Moderna vaccine is third approved for use in the UK

COVID-19 Moderna vaccine
The Moderna vaccine becomes the third to be approved for use in the UK. Source: U.S. Secretary of Defence (via Flickr)
A vaccine made by US company Moderna becomes the third vaccine to be approved for use in the UK by the MRHA since December.

By Tirion Davies | Editor-in-Chief

A vaccine by US company Moderna becomes the third to be approved for use in the UK.

The Pfizer/BioNTech vaccine was the first to gain approval by the Medicines and Healthcare products Regulatory Authority (MRHA) on December 3, 2020. The second vaccine to gain approval was the Oxford University-AstraZeneca vaccine, which gained approval on December 30.

It was announced the UK has ordered an additional 10 million doses of the Moderna vaccine, making the total order 17 million. The doses, however, are not expected to arrive in the UK until spring.

What do we know about the Moderna vaccine?

The Moderna vaccine, an RNA vaccine similar to the Pfizer/BioNTech vaccine, injects part of the virus’ genetic code so that the immune system will provoke a response.

Similar to the Oxford-AstraZeneca vaccine, the Moderna vaccine requires temperatures of around -20C for shipping – similar to the temperature of a freezer; the Oxford-AstraZeneca vaccine requires regular fridge temperature for shipping.

The Oxford-AstraZeneca and Moderna vaccines are easier to transport and distribute than the Pfizer/BioNTech vaccine, which requires temperatures closer to -75C.

All three vaccines require a second booster shot after the initial dose, but with more vaccines approved for use in the UK, there is more opportunity to administer the first dose to a higher number of people.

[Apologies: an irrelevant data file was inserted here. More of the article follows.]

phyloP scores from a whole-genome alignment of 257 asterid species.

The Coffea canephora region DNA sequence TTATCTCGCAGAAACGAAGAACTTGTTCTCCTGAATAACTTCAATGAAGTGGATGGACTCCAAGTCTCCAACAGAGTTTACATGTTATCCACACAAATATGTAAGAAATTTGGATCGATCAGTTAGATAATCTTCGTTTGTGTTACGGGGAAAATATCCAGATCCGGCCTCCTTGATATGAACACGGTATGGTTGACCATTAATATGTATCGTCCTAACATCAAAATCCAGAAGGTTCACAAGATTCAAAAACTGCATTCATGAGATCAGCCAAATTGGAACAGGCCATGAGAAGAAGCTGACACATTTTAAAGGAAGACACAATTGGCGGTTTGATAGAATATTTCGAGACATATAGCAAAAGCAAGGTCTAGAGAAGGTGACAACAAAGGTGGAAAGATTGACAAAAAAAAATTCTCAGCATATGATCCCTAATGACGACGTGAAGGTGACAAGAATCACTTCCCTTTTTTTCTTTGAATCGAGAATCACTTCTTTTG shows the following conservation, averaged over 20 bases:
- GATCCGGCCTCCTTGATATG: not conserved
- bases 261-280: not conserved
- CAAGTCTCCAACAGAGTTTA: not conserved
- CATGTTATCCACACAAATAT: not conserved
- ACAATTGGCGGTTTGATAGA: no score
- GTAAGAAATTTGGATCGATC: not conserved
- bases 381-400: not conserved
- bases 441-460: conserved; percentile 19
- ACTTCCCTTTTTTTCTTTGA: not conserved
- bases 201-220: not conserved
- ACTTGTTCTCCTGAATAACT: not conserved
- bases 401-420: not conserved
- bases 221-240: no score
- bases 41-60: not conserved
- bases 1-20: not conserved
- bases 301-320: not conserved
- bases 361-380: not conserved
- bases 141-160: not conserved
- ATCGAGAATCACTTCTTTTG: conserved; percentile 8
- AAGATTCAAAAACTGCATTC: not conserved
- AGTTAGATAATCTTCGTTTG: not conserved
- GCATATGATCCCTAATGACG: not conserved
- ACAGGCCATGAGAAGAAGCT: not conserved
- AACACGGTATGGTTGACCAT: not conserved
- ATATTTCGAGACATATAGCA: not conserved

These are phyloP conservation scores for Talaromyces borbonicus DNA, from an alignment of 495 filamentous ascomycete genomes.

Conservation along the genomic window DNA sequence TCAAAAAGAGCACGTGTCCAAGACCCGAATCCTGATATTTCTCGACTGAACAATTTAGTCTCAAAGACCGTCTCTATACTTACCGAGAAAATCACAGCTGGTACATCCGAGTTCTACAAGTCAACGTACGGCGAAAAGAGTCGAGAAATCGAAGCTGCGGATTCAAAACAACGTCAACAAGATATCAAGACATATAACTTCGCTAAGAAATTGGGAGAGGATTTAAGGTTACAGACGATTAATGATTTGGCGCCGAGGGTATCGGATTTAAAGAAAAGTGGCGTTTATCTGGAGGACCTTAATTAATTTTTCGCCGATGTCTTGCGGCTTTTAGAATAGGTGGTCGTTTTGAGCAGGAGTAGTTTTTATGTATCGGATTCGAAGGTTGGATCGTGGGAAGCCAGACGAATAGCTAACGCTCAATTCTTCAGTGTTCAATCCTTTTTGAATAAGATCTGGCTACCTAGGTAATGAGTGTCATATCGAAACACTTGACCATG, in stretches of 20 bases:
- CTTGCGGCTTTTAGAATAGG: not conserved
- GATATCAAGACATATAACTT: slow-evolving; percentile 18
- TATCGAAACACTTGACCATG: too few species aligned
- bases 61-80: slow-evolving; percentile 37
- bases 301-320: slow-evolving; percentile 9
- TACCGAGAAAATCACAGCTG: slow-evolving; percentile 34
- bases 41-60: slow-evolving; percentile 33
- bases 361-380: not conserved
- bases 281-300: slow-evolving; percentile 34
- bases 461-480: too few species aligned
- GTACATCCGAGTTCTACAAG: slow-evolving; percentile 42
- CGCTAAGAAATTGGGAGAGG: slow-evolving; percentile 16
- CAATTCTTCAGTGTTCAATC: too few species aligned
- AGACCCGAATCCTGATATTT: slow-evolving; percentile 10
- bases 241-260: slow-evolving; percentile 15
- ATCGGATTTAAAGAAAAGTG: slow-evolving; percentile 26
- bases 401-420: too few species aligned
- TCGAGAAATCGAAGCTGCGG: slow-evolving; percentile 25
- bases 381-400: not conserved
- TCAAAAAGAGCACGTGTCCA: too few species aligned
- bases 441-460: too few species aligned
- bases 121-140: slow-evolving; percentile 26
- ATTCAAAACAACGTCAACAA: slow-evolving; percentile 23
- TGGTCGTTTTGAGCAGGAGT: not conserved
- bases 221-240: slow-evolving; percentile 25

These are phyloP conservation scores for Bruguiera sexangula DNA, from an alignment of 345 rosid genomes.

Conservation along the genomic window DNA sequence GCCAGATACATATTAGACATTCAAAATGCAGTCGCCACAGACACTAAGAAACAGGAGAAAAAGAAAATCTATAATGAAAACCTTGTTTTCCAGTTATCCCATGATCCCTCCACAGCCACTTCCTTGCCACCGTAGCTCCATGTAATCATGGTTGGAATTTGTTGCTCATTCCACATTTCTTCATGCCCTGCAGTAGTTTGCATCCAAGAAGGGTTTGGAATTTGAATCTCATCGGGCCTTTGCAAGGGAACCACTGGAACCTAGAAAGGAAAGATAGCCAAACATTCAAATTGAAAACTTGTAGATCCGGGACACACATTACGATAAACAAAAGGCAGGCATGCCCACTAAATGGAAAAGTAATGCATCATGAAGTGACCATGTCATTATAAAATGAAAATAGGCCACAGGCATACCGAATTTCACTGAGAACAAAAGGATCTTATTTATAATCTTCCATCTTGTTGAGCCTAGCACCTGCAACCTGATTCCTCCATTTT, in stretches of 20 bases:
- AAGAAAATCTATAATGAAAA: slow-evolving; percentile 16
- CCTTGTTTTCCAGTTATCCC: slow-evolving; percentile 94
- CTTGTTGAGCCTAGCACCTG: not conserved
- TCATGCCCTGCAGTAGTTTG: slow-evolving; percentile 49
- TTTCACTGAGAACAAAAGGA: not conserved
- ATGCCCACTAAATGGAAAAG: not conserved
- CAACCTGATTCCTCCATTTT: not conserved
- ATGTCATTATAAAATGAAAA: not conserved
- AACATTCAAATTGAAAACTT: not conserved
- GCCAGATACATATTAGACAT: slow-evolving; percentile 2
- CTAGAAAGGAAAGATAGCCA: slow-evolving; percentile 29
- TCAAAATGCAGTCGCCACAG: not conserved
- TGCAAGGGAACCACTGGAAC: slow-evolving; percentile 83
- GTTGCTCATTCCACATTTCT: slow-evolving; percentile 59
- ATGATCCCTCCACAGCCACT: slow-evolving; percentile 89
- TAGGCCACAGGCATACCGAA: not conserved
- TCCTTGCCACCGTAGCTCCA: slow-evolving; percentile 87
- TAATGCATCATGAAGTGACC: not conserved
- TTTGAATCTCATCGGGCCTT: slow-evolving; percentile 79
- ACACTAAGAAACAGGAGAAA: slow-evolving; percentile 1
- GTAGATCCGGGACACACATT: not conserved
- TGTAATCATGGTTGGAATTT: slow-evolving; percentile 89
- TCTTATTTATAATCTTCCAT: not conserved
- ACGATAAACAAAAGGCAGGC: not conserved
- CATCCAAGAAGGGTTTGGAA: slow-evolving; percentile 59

It is reported that the UK has ordered 367 million doses of vaccines to protect against the spread of COVID-19.

What about the new variations?

It was reported on January 8 that a new study has suggested the Pfizer/BioNTech vaccine is highly effective against the key variant mutation of COVID-19.

A new variant has been said to have caused a rise in positive test rates across the UK, as a variant which has been noted as being more contagious.

The University of Texas, who initiated the study, focused on a mutation called N501Y, which has emerged in both the variant found in the UK, in addition to the second variant found in South Africa.

The study suggests that this mutation is in the part of the virus which first makes contact with our body’s cells, suggesting that vaccines such as the Pfizer/BioNTech vaccine could have the potential to change those cells and reduce the risk of infection.

Despite this, many are calling for further research to determine how successful these vaccines are in halting the new variations.

Professor Stephen Evans, from the London School of Hygiene & Tropical Medicine, stated, as reported by the BBC,

“Yes this is good news, but it does not yet give us total confidence that the Pfizer (or other) vaccines will definitely give protection”.

Mass vaccination began in December across the UK, with over 1.5 million across Britain already vaccinated, including 1.6% of the Welsh population.

Vaccines are given to the most vulnerable, to begin with, including those over 80 and care home residents. British Prime Minister Boris Johnson has stated they wish to see 15 million people across the UK vaccinated by mid-February, including frontline NHS staff, care home residents and staff, and those over 70 who are clinically extremely vulnerable.

With more doses of the Moderna vaccine ordered by the UK Government, there is hope the additional vaccines will allow for more people to be immunised as soon as possible.

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